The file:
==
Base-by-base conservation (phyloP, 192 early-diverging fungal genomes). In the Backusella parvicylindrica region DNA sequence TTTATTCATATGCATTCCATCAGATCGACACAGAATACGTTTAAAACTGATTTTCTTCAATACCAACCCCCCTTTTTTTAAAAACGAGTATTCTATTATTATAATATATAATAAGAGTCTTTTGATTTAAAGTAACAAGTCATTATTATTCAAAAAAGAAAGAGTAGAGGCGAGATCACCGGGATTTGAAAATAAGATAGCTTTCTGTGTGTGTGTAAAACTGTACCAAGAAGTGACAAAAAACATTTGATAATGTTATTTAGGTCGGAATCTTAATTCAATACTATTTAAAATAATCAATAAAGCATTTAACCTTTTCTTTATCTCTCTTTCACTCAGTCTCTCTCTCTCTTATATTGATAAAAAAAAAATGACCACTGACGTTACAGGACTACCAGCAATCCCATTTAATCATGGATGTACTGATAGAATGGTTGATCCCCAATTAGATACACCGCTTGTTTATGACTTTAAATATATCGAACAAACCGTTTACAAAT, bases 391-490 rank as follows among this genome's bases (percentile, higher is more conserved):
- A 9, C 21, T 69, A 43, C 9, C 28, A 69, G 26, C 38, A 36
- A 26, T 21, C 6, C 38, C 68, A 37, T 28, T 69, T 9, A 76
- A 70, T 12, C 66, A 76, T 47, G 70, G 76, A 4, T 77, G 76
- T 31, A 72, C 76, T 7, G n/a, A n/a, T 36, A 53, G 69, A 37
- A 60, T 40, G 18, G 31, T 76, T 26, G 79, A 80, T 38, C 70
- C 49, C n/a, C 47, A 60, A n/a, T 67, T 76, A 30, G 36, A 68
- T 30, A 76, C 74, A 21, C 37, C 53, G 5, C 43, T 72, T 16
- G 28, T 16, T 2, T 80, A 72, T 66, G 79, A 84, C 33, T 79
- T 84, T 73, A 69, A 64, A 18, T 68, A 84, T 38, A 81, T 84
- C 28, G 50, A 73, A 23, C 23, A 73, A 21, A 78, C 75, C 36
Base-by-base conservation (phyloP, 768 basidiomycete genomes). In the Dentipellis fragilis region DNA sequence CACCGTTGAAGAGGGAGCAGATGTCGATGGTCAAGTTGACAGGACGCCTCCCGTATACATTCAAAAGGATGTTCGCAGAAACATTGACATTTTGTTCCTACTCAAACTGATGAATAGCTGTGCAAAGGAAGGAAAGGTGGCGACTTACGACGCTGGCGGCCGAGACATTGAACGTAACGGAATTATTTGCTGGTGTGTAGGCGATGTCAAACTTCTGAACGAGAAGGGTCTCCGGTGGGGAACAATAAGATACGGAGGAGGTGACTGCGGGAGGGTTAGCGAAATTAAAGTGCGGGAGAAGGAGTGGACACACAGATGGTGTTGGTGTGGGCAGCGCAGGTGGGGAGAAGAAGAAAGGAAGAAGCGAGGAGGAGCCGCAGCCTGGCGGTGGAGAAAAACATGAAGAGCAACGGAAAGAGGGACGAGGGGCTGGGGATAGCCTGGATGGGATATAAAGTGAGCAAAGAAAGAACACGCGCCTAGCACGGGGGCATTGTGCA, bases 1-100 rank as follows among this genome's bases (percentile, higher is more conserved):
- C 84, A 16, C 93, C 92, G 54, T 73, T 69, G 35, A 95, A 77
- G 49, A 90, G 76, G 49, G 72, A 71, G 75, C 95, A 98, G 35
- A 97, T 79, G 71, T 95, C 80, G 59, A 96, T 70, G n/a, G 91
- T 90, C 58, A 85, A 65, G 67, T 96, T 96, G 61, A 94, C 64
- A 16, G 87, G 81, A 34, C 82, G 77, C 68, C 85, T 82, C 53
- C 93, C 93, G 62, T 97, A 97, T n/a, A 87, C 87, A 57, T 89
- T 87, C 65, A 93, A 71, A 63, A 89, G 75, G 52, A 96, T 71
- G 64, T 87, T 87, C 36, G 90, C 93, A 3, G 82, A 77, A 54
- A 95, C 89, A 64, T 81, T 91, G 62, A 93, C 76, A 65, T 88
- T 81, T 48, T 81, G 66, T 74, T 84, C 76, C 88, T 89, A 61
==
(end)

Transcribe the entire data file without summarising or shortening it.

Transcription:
Base-by-base conservation (phyloP, 192 early-diverging fungal genomes). In the Backusella parvicylindrica region DNA sequence TTTATTCATATGCATTCCATCAGATCGACACAGAATACGTTTAAAACTGATTTTCTTCAATACCAACCCCCCTTTTTTTAAAAACGAGTATTCTATTATTATAATATATAATAAGAGTCTTTTGATTTAAAGTAACAAGTCATTATTATTCAAAAAAGAAAGAGTAGAGGCGAGATCACCGGGATTTGAAAATAAGATAGCTTTCTGTGTGTGTGTAAAACTGTACCAAGAAGTGACAAAAAACATTTGATAATGTTATTTAGGTCGGAATCTTAATTCAATACTATTTAAAATAATCAATAAAGCATTTAACCTTTTCTTTATCTCTCTTTCACTCAGTCTCTCTCTCTCTTATATTGATAAAAAAAAAATGACCACTGACGTTACAGGACTACCAGCAATCCCATTTAATCATGGATGTACTGATAGAATGGTTGATCCCCAATTAGATACACCGCTTGTTTATGACTTTAAATATATCGAACAAACCGTTTACAAAT, bases 391-490 rank as follows among this genome's bases (percentile, higher is more conserved):
- A 9, C 21, T 69, A 43, C 9, C 28, A 69, G 26, C 38, A 36
- A 26, T 21, C 6, C 38, C 68, A 37, T 28, T 69, T 9, A 76
- A 70, T 12, C 66, A 76, T 47, G 70, G 76, A 4, T 77, G 76
- T 31, A 72, C 76, T 7, G n/a, A n/a, T 36, A 53, G 69, A 37
- A 60, T 40, G 18, G 31, T 76, T 26, G 79, A 80, T 38, C 70
- C 49, C n/a, C 47, A 60, A n/a, T 67, T 76, A 30, G 36, A 68
- T 30, A 76, C 74, A 21, C 37, C 53, G 5, C 43, T 72, T 16
- G 28, T 16, T 2, T 80, A 72, T 66, G 79, A 84, C 33, T 79
- T 84, T 73, A 69, A 64, A 18, T 68, A 84, T 38, A 81, T 84
- C 28, G 50, A 73, A 23, C 23, A 73, A 21, A 78, C 75, C 36
Base-by-base conservation (phyloP, 768 basidiomycete genomes). In the Dentipellis fragilis region DNA sequence CACCGTTGAAGAGGGAGCAGATGTCGATGGTCAAGTTGACAGGACGCCTCCCGTATACATTCAAAAGGATGTTCGCAGAAACATTGACATTTTGTTCCTACTCAAACTGATGAATAGCTGTGCAAAGGAAGGAAAGGTGGCGACTTACGACGCTGGCGGCCGAGACATTGAACGTAACGGAATTATTTGCTGGTGTGTAGGCGATGTCAAACTTCTGAACGAGAAGGGTCTCCGGTGGGGAACAATAAGATACGGAGGAGGTGACTGCGGGAGGGTTAGCGAAATTAAAGTGCGGGAGAAGGAGTGGACACACAGATGGTGTTGGTGTGGGCAGCGCAGGTGGGGAGAAGAAGAAAGGAAGAAGCGAGGAGGAGCCGCAGCCTGGCGGTGGAGAAAAACATGAAGAGCAACGGAAAGAGGGACGAGGGGCTGGGGATAGCCTGGATGGGATATAAAGTGAGCAAAGAAAGAACACGCGCCTAGCACGGGGGCATTGTGCA, bases 1-100 rank as follows among this genome's bases (percentile, higher is more conserved):
- C 84, A 16, C 93, C 92, G 54, T 73, T 69, G 35, A 95, A 77
- G 49, A 90, G 76, G 49, G 72, A 71, G 75, C 95, A 98, G 35
- A 97, T 79, G 71, T 95, C 80, G 59, A 96, T 70, G n/a, G 91
- T 90, C 58, A 85, A 65, G 67, T 96, T 96, G 61, A 94, C 64
- A 16, G 87, G 81, A 34, C 82, G 77, C 68, C 85, T 82, C 53
- C 93, C 93, G 62, T 97, A 97, T n/a, A 87, C 87, A 57, T 89
- T 87, C 65, A 93, A 71, A 63, A 89, G 75, G 52, A 96, T 71
- G 64, T 87, T 87, C 36, G 90, C 93, A 3, G 82, A 77, A 54
- A 95, C 89, A 64, T 81, T 91, G 62, A 93, C 76, A 65, T 88
- T 81, T 48, T 81, G 66, T 74, T 84, C 76, C 88, T 89, A 61